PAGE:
I have no recollection of writing this plea. Thanks to therapy, I know now that a failed memory is the brain’s coping mechanism, a way to process trauma. I also do not know the extent to which my letter influenced Dad’s decision to pursue sobriety (it must have, as he kept it), but he soon enrolled in an in-patient rehabilitation facility two states away. He was there for one month and we visited him once, about halfway through the programme. Despite Mom’s anger and resentment, she dutifully shopped for his personal items, from shaving cream to mouthwash.

When we arrived, I remember accompanying Mom to the reception area, where she handed the bag of toiletries to a counsellor with a soft face and caring eyes – the perfect person to greet distraught families. I was struck by their careful examination of each item.

“Just checking to see if anything contains alcohol,” the counsellor had said. Mom nodded.

Anything containing traces of alcohol would have to be confiscated. I had never considered that alcoholics might chug mouthwash as a means to a fix.

Our family was relieved that Dad chose to treat his addiction, but that was when we faced another round of dire statistics: Once in rehab, the potential for Dad’s relapse was staggeringly high, between 40 and 60 percent. Furthermore, as I navigated my teen years, I became increasingly aware of the disease’s genetic component and privately worried about my potential to become a substance abuser. According to oral histories I had received, alcoholism and drug abuse had devastated each generation of my family, as far back as the late 1800s.

In sobriety, it was Dad’s turn to feel alone. His family was in tatters and he lost most of his friends and social life. Nights were filled with a hollow, lonely silence. During a conversation about his earliest days fighting addiction, he recalled sitting alone at a table in a 24-hour Dunkin’ Donuts shop in Brooklyn, coffee cup in hand, as the clock struck midnight on New Year’s Eve. He resented his newfound sobriety and it would be one of many Moments of isolation that nearly shattered his resolve. Dad admitted to feeling as though rehabilitation introduced him to nothing more than an island on which he was forced to be sober alone.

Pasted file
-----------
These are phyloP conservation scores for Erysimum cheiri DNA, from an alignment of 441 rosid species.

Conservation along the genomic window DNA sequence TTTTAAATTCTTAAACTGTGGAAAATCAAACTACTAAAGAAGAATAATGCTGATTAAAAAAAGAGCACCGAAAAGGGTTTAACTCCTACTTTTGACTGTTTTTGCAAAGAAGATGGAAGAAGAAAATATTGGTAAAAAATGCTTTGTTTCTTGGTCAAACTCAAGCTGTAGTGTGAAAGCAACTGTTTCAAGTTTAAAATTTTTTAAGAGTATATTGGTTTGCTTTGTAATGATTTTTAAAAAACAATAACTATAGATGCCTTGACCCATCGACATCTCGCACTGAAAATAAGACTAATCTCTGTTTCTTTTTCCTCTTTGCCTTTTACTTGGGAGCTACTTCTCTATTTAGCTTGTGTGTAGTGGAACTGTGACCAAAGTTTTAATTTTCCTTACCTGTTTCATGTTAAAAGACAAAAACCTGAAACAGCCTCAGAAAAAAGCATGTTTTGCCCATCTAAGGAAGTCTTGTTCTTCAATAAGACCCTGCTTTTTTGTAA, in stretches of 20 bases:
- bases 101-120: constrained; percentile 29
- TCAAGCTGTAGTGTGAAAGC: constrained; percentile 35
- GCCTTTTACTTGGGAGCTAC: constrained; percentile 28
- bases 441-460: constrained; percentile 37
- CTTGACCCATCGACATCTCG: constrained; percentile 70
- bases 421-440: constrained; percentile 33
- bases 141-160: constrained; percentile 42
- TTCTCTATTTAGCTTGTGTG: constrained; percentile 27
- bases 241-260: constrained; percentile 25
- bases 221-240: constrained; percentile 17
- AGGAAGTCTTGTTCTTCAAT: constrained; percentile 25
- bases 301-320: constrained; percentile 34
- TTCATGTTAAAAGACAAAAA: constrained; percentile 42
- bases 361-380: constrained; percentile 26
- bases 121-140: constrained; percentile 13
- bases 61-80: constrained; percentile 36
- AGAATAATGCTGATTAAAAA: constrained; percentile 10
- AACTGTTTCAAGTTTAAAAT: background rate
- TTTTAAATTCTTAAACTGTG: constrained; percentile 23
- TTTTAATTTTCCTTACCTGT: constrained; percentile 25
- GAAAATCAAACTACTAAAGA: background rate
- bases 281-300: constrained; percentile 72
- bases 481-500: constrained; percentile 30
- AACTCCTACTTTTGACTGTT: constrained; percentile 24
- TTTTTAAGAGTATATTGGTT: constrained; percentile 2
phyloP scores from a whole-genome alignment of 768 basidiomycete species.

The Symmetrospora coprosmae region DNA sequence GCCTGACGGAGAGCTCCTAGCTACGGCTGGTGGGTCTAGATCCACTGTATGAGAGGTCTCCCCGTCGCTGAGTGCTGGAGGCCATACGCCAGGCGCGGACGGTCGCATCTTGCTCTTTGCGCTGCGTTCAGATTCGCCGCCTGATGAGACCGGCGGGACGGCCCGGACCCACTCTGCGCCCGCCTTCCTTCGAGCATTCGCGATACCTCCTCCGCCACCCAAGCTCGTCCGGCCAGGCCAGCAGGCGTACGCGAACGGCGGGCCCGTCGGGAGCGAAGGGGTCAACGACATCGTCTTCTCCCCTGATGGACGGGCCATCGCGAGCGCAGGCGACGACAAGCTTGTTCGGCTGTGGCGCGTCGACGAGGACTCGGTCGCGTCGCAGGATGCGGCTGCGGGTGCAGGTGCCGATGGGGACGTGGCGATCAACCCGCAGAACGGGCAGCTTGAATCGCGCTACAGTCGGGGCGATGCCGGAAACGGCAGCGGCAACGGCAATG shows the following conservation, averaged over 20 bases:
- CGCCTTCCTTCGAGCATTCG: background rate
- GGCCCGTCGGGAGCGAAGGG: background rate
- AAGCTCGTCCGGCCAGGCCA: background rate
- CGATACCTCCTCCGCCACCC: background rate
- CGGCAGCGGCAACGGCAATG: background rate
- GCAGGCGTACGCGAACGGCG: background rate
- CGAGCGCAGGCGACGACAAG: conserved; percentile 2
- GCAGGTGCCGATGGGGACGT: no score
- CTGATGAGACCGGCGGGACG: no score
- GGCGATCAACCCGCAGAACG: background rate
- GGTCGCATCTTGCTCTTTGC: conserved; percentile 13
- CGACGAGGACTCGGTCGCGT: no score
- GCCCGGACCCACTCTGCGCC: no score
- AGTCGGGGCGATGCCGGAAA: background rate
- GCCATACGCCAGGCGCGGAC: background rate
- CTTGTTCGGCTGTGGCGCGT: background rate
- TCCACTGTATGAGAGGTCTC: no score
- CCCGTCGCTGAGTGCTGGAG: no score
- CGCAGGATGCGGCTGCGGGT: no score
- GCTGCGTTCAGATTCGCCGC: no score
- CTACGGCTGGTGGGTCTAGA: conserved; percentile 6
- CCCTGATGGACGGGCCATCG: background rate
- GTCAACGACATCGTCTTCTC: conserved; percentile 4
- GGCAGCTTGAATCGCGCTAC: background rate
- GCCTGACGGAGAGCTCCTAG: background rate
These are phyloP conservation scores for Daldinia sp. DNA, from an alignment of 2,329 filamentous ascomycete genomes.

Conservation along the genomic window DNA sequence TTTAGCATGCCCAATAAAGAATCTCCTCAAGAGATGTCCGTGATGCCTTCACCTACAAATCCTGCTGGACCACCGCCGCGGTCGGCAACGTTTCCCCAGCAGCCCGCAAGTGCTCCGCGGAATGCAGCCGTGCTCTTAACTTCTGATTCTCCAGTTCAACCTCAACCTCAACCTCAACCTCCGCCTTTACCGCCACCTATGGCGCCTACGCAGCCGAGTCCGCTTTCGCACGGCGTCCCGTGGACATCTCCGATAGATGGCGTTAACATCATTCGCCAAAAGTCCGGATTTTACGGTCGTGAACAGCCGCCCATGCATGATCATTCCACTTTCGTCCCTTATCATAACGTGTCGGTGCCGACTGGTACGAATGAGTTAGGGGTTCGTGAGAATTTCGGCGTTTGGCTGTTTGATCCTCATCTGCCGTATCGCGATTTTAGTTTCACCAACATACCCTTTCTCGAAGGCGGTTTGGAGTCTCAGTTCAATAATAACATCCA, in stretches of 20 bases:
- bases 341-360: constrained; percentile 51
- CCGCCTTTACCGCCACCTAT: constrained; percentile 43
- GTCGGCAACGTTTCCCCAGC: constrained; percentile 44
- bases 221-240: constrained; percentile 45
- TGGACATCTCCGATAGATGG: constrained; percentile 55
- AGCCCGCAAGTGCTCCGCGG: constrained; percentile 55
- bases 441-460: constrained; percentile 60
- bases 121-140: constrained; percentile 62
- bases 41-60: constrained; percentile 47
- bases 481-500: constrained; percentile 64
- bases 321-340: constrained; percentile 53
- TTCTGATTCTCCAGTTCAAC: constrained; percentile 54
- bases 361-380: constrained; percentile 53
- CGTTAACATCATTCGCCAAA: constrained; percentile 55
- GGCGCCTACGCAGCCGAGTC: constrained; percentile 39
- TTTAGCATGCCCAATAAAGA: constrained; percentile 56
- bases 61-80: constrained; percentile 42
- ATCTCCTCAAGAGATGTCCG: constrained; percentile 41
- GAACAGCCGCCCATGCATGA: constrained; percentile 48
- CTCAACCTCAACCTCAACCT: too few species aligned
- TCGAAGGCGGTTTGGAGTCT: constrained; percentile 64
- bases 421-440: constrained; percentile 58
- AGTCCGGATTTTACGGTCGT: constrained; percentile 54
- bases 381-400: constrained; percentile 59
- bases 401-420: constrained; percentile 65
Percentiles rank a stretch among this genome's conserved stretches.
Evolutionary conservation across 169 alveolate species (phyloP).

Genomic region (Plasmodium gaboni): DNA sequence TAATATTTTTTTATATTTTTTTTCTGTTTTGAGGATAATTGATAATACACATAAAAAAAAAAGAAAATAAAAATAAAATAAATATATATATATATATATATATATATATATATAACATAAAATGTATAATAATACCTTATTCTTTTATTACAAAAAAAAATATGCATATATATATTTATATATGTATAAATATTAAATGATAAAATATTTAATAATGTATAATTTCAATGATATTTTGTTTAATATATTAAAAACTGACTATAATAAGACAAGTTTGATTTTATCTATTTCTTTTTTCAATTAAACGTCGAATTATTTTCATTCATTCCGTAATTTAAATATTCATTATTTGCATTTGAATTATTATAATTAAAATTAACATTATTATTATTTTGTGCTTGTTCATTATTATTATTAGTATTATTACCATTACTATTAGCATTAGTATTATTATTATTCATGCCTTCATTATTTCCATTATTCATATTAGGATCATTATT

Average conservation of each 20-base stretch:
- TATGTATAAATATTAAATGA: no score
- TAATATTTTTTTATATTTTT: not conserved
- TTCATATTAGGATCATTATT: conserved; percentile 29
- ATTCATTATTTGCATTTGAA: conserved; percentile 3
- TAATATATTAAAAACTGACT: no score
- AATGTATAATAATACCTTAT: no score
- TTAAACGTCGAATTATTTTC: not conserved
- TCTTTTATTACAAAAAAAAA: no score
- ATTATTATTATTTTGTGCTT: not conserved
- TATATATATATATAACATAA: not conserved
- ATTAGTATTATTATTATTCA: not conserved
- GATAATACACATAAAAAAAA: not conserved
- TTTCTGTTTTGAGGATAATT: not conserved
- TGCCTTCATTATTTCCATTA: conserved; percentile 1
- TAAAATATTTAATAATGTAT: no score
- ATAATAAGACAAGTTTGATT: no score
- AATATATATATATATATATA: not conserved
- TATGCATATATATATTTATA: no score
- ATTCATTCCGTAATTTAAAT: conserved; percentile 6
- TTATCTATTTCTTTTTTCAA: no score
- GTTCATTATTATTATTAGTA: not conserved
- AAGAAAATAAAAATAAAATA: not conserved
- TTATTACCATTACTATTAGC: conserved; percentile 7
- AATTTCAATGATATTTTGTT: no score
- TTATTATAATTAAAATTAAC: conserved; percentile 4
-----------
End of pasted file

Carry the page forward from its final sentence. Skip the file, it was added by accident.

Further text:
For many addicts and their families, recovery is a long and distressing road. Dad told me how it sometimes seems easier and less painful to stay addicted, and how the headlong plunge into loneliness is often all it takes to relapse.

Since the presidential debate, I have reflected heavily on the attitudes that still surround substance abuse. Dad and I do not see eye to eye politically, and I wonder how he feels about our president’s efforts to perpetuate the shame of addiction. In an act of self-preservation, I have decided to steer clear of that discussion. But it is a beautiful coincidence that Trump’s addiction-mockery arrived on the cusp of my father’s twenty-sixth year of sobriety. Like Hunter Biden, Dad has overcome his addiction. He has worked on it. And I am proud of him. He is now a mentor for those starting (and restarting) their commitment to abstinence, paying it forward with all of the love, care, and wisdom he received – and continues to receive – on his own journey. Our nation’s leader sorely underestimated the abundance of love that paves an addict’s path to recovery.

Working through addiction, as many times as it takes, is an extraordinary act of resilience and self-love. It is far more difficult to pursue sobriety – and to stay sober – than it is to stand on a stage and mock those who do. Trump might understand this if he, too, had the bravery to heal.

The views expressed in this article are the author’s own and do not necessarily reflect Al Jazeera’s editorial stance.